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on February 17, 2012
I was looking for a replacement corded phone for the bedroom. This one is sturdy and reasonably priced. The one issue that I have with it is that the caller ID screen is not backlit which I have found out is a bit of a problem when you are trying to figure out who is calling late at night without having to turn on the lights before answering. Not a defect, I probably should have read the specs more closely.
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on February 11, 2013
For the price, no complaints about this phone. It does what it is supposed to--displays Caller ID, rings loudly, and provides crisp, clear reception. The handset is a bit flat, which doesn't bother me, but could bother some people so I figured I'd point that out. It's a good phone though--wall-mounted easily and provides a clear sound. Yes, it does have volume controls.
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on July 14, 2012
I purchased this phone to be wall mounted in my home workshop. The primary feature I was looking for was caller ID so I know the incoming call is for me and not my wife. I was pleasantly surprised by the quality of the phone. It is well made, mounts solidly to the wall, has a clear LCD display, and good sound quality. Good value.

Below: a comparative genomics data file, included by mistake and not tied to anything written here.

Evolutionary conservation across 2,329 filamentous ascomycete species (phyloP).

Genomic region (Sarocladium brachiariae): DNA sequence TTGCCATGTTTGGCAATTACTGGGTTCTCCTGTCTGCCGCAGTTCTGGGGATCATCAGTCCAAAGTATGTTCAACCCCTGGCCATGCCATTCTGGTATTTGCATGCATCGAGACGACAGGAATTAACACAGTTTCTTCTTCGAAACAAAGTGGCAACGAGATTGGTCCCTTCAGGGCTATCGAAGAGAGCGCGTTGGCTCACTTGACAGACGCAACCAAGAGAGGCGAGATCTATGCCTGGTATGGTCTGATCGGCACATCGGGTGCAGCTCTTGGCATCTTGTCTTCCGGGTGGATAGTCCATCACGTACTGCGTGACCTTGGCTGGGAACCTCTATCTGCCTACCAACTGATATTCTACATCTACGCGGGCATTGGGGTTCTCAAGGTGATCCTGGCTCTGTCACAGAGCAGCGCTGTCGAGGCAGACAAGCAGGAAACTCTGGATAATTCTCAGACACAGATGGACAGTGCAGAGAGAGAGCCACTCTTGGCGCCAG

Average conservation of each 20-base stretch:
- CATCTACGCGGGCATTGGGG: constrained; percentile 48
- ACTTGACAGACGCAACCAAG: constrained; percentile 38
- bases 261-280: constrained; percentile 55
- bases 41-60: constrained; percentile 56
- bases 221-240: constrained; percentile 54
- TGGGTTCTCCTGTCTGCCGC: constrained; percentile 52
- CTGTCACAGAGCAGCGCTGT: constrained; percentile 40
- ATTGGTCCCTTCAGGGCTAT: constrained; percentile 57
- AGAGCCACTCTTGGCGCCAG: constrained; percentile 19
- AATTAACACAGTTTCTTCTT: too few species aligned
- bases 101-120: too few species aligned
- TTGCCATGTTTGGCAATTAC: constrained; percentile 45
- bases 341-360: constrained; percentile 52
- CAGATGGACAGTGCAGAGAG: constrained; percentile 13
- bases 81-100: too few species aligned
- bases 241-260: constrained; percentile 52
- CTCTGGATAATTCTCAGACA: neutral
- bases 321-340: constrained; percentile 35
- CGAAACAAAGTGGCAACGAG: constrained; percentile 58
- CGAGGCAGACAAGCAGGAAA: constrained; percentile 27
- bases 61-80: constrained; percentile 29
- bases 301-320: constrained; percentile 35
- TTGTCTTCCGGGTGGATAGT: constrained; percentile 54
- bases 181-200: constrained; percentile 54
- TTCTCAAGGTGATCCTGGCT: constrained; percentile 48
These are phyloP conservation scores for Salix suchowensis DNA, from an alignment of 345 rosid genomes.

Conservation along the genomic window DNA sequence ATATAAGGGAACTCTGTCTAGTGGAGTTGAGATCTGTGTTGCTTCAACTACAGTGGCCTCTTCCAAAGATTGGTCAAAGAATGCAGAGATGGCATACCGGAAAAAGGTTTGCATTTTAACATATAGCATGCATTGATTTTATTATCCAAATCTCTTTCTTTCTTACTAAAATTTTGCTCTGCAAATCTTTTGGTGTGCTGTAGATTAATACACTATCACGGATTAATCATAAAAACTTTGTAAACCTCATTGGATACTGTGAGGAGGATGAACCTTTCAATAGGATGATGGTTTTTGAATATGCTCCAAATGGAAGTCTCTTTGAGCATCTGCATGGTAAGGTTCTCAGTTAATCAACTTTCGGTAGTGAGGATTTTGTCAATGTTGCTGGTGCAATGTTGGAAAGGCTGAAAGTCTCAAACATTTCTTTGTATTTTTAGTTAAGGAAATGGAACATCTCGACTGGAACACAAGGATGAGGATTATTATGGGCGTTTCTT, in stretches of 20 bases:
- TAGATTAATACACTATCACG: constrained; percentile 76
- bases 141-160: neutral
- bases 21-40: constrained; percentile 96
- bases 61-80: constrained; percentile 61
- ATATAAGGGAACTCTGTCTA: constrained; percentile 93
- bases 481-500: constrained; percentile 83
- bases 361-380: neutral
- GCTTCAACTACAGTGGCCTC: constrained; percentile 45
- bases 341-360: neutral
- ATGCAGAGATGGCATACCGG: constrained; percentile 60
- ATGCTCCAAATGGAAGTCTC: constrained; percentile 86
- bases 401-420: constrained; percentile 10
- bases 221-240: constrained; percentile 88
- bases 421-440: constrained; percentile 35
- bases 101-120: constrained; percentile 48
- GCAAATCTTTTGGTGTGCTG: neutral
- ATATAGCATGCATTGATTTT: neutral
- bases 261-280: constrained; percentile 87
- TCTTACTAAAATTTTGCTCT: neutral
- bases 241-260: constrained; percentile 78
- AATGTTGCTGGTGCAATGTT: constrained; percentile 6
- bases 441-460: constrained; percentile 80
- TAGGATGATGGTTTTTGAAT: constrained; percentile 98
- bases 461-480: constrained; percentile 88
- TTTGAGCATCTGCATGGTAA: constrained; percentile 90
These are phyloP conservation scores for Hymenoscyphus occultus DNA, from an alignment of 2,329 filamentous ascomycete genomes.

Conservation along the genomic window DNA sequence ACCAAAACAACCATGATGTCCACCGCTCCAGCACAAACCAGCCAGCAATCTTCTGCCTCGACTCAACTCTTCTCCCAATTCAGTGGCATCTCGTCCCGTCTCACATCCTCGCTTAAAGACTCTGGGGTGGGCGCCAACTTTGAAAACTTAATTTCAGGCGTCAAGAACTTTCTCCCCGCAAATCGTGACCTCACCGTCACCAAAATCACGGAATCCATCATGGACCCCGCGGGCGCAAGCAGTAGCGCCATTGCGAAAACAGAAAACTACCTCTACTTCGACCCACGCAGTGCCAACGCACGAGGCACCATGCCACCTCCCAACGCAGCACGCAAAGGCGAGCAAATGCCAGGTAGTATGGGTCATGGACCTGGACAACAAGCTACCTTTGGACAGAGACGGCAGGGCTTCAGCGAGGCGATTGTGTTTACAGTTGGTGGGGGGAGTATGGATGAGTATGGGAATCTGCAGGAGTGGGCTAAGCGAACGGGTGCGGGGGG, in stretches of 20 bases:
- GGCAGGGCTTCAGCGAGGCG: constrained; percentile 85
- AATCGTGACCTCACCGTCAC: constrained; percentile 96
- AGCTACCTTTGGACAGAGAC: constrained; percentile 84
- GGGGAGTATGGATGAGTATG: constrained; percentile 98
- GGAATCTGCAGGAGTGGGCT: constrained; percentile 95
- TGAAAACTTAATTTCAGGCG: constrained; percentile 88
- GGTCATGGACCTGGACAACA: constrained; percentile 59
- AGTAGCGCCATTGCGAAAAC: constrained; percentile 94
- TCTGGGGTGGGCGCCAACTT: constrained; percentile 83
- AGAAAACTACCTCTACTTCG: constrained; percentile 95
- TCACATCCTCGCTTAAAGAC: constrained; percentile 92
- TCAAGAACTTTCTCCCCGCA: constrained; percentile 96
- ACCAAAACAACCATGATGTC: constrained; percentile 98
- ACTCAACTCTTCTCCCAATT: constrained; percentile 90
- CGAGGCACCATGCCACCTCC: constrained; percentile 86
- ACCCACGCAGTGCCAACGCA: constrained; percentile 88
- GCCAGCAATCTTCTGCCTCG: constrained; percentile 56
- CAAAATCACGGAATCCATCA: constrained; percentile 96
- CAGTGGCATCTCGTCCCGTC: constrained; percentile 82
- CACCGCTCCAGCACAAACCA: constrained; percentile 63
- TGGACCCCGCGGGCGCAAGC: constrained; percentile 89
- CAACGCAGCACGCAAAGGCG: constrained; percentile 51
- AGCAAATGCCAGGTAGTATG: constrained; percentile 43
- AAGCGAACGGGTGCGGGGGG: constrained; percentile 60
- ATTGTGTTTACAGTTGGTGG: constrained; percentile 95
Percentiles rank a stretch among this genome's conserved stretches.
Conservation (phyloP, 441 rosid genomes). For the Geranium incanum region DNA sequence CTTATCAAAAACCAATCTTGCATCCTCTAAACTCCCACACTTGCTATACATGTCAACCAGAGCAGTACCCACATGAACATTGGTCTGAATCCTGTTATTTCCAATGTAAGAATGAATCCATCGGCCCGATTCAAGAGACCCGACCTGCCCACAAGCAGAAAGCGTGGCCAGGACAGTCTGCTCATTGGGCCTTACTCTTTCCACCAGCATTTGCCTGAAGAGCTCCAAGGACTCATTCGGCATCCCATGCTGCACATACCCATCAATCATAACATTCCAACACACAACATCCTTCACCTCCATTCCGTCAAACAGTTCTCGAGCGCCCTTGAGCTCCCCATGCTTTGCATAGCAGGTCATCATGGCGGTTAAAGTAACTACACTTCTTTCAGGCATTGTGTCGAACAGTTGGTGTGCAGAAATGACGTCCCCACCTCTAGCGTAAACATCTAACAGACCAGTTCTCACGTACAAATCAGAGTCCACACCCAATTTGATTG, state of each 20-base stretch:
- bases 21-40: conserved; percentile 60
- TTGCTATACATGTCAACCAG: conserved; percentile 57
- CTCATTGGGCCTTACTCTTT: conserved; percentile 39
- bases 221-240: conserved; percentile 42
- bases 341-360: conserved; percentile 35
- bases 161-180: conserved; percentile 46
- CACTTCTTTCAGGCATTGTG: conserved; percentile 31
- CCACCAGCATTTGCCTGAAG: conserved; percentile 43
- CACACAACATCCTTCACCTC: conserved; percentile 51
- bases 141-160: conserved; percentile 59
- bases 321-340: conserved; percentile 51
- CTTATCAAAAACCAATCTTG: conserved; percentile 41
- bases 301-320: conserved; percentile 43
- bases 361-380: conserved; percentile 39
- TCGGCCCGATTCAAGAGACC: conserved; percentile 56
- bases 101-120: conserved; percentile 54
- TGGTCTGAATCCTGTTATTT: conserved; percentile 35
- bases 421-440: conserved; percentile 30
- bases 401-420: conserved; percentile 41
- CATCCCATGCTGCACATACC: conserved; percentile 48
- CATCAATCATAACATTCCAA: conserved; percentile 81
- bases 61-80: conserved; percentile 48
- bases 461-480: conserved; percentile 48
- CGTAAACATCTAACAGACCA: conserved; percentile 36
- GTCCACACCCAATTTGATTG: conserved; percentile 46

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on April 12, 2013
I purchased this phone to do testing of Caller ID as part of the IT Consulting business. The description is a little misleading. Normal phone functions work correctly with the power from the phone line. But for Caller ID to function it requires the addition of three AAA batteries.
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on July 19, 2012
I like it because it stays warm when power goes out and it sits very firmly within it's base/holder. Sound volume is good: can make ringer volume shut off which is nice because it's beside my bed. ONE bad thing: the hang-up button is right where one's hand goes so I've hung up on people. But I use it so infrequently it's ok.
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on August 29, 2012
First I want to note that Amazon now sells this phone for $11.44 which is half the price that I paid Amazon for it. I agree with the other reviewers about the need to read the Caller ID under a light or otherwise you cannot see it. Another problem is that Caller ID comes on only if you let the phone ring twice. It would be more useful if only one ring were required. More disconcerting is that some of the instructions that came with the phone were obviously written for a different phone. It took me a while to apply the description of the interface to what is actually on the phone. Although this is probably unavoidble, the phone does not follow the code practices in my location. Wireless calls always need an area code; area codes adjacent to ours require the area code but not the "1" before them. This phone's caller ID does exactly the reverse.